Area of use: Although the blossoms are usually used in soft drinks, elderflower cordial is very popular, you can use them for tea, syrup, jelly, and wine. You can also make elderflower vinegar. In Germany, elderflower fritters are a specialty.
Notes: Only the flowers are edible however, the stems, leaves, twigs, and roots are toxic. Shake flowers to remove dirt or insects and rinse briefly only if you have to, washing flowers removes much of the flavor.
Area of use: Used as a natural cancer treatment but it’s also good for people who have the variety of Lupus which affects kidneys. Flax seed is actually great for a while breadth of conditions, from heart problems to bladder issues, and even for treating sore throats.
Notes: Just avoid using flax seed that is unripe or raw. Best used dried and/or powdered. Avoid giving to babies and pregnant women.
Area of use: Garlic is well known for helping to alleviate the symptoms of a cold. In fact, if you eat a whole clove of garlic when you’ve got a cold you do tend to feel a little better quite quickly. It’s also used to treat high blood pressure, diarrhea, and osteoarthritis.
Notes: Garlic is pretty safe just eating it, although obviously, it can make your breath smell! It has been known to cause post surgery bleeding.
Area of use: Ginger is really good for all things related to stomach complaints. So nausea, loss of appetite, bloating, and heartburn.
Notes: You can use the ginger raw or make a tea from it by infusing raw ginger in hot water for about 20 minutes and drinking a few times daily – I’d add some honey as the tea is a little stringent.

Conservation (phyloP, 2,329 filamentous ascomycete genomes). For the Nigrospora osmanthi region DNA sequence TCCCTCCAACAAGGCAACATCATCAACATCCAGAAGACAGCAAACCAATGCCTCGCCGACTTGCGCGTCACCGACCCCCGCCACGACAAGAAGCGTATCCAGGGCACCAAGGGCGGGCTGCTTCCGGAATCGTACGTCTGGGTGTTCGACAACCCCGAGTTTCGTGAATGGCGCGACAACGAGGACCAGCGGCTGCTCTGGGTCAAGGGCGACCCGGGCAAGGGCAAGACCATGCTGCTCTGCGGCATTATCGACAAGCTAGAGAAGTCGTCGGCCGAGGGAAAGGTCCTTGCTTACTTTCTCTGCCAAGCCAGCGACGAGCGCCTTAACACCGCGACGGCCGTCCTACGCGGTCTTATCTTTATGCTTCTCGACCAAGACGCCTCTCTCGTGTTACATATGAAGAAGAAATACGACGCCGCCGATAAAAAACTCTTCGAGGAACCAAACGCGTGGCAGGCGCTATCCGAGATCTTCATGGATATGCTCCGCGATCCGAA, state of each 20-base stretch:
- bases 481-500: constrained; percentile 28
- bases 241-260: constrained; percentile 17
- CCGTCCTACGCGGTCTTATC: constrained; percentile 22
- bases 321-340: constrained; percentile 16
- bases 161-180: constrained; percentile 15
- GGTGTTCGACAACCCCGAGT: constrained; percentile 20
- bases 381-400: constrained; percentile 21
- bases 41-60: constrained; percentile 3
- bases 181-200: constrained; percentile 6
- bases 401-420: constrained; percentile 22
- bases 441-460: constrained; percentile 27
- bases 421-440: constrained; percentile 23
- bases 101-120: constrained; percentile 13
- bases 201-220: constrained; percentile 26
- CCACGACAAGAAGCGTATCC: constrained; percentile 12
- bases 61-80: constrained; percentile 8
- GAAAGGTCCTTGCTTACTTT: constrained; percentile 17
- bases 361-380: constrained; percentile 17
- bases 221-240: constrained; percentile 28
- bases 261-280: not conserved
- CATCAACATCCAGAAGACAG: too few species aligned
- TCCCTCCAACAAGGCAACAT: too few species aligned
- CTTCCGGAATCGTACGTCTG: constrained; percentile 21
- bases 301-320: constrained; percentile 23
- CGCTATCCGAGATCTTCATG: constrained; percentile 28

Area of use: Hemp contains omega 3 oils so is useful in reducing heart disease. But it is most famous for its use as a natural cancer treatment, for Alzheimer’s and for pain and nausea relief.
Notes: I accidentally grew this in my garden this year as there was hemp in my bird seed. You can see from the photo it’s a fine specimen. You must be careful as at the minute hemp is still banned in certain US states, most have decriminalised it or its allowed for medicinal uses.
Area of use: Lavender scent is a really good way to help with sleep problems. However, don’t overdo it as I’ve found it can have the opposite effect and if the smell is too strong it will prevent sleep. It is also good for headaches.
Notes: Use the lavender as is, from the pant in a room where you sleep. Alternatively, you can use lavender oil topically and there is some evidence it is helpful in diabetes. You can make lavender oil by steeping the sprigs of lavender in an oil, like olive oil for a few weeks, then straining the oil – use the strained oil topically.
15 Lemon Verbena